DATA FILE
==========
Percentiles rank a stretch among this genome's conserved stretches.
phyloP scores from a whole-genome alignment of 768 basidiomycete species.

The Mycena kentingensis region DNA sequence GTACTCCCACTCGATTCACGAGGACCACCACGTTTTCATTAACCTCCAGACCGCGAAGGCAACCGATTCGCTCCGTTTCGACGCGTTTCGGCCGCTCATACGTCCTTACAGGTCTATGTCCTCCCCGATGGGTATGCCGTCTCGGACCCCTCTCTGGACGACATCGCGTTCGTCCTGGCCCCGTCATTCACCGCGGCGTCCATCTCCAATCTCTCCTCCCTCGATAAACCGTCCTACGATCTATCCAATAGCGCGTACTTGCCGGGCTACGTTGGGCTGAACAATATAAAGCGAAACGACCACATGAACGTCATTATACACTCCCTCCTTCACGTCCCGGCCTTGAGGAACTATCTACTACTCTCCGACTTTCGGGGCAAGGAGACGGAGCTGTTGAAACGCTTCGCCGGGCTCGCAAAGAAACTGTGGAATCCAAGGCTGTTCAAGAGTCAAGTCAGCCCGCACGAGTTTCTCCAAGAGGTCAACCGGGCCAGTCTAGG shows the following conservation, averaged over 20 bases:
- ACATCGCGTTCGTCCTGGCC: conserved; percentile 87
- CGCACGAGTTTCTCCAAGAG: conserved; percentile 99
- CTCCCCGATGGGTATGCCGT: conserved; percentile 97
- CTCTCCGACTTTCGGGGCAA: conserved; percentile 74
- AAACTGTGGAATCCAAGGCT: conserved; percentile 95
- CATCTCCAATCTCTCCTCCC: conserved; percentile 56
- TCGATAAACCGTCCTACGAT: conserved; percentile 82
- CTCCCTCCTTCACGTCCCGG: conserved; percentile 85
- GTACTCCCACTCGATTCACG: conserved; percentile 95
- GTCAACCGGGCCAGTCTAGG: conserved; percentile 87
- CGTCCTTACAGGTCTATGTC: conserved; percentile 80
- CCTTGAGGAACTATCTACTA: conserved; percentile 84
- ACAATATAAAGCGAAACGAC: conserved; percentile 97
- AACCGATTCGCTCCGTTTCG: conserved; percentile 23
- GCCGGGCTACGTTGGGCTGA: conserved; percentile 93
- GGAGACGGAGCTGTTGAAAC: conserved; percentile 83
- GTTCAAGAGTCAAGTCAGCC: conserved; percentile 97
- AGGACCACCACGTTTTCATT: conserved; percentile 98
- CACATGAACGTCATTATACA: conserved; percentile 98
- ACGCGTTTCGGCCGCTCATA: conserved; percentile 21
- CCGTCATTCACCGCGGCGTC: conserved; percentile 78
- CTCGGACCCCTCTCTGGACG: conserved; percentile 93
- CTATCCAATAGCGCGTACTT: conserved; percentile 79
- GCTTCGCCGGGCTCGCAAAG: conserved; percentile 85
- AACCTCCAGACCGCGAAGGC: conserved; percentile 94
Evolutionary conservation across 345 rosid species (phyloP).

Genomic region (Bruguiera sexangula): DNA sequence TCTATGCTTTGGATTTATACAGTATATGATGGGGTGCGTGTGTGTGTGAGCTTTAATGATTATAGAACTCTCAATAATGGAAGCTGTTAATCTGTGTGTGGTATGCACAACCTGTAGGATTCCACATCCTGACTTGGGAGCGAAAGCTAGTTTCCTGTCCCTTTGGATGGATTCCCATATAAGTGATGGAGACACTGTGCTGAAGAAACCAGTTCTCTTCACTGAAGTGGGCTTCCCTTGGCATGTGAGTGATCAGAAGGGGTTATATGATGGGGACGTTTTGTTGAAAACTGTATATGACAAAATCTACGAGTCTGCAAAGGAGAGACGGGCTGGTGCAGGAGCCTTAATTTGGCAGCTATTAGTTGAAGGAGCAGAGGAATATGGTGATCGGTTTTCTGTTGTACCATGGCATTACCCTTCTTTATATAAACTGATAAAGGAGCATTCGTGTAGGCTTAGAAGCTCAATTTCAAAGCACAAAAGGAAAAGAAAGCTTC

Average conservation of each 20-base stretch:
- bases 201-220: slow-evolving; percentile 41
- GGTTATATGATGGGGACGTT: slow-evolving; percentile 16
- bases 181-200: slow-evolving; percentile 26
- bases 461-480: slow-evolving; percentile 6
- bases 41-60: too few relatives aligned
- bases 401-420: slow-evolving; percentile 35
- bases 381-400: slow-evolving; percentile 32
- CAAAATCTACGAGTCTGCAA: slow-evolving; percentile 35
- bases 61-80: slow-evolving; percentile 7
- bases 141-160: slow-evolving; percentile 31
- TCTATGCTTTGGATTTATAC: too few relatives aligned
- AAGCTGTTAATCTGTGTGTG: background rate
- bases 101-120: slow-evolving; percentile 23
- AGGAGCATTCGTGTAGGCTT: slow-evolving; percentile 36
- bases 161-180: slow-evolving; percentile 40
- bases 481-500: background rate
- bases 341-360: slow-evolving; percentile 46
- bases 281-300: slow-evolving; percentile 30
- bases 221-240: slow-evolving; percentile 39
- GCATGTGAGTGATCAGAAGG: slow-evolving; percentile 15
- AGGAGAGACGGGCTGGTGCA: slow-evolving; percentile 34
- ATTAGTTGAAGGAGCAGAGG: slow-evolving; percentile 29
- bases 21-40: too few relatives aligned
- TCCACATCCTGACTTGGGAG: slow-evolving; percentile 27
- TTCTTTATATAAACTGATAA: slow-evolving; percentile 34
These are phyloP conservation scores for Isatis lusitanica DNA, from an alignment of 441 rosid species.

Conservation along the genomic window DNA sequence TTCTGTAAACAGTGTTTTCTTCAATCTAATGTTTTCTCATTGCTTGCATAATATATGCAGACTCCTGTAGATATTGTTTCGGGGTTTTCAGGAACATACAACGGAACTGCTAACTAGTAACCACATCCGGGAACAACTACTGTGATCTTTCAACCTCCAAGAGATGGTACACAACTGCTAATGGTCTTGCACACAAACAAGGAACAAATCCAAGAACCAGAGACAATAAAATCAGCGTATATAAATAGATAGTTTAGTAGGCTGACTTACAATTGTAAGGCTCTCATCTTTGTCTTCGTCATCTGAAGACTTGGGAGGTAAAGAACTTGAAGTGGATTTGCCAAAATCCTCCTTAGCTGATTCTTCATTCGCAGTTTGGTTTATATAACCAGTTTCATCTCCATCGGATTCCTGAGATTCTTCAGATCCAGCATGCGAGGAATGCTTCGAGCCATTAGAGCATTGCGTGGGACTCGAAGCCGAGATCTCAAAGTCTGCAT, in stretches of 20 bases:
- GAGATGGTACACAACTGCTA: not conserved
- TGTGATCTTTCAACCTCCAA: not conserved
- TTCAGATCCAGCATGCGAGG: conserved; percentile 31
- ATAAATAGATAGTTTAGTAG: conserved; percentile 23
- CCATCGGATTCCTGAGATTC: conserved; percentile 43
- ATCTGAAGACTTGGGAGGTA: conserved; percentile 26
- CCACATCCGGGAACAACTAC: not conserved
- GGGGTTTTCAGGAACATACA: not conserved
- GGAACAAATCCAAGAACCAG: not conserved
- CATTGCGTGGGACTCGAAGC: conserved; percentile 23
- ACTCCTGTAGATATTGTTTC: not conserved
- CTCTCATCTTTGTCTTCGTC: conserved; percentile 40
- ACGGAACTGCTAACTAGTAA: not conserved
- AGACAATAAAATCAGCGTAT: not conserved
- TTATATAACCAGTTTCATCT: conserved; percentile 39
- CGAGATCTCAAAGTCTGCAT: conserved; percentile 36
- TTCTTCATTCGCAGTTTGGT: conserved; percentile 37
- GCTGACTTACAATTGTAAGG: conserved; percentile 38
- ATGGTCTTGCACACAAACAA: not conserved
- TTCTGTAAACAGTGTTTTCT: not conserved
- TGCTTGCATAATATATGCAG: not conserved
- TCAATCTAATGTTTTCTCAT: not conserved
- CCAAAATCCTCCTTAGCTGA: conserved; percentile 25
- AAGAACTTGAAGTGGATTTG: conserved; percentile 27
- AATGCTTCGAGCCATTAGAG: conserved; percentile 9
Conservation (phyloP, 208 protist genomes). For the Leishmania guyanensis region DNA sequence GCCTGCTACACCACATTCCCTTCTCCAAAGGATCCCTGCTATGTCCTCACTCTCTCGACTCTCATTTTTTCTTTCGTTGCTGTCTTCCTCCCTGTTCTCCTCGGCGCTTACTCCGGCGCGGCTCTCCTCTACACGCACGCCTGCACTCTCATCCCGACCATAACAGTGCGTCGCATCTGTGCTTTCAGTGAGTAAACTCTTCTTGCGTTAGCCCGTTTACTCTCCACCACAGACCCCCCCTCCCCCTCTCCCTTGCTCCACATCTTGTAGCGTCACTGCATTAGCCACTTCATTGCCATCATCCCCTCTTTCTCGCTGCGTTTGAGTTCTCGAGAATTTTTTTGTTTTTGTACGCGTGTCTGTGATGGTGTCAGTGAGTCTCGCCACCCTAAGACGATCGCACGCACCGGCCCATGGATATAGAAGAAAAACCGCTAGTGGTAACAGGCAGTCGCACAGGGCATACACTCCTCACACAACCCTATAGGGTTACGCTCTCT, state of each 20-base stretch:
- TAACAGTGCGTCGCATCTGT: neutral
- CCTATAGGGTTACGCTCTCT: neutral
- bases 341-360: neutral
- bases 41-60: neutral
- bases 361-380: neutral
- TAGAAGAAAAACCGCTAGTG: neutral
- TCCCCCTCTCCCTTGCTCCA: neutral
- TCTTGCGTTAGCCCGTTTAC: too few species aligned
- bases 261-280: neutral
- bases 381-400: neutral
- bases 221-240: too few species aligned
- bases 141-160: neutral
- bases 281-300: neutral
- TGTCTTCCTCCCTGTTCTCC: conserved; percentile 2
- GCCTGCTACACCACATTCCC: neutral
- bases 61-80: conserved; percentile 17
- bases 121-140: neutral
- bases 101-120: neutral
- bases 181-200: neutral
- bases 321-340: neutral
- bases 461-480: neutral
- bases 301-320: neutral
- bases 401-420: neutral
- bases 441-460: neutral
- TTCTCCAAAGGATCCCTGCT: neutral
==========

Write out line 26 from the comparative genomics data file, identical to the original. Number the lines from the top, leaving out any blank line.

- CTATCCAATAGCGCGTACTT: conserved; percentile 79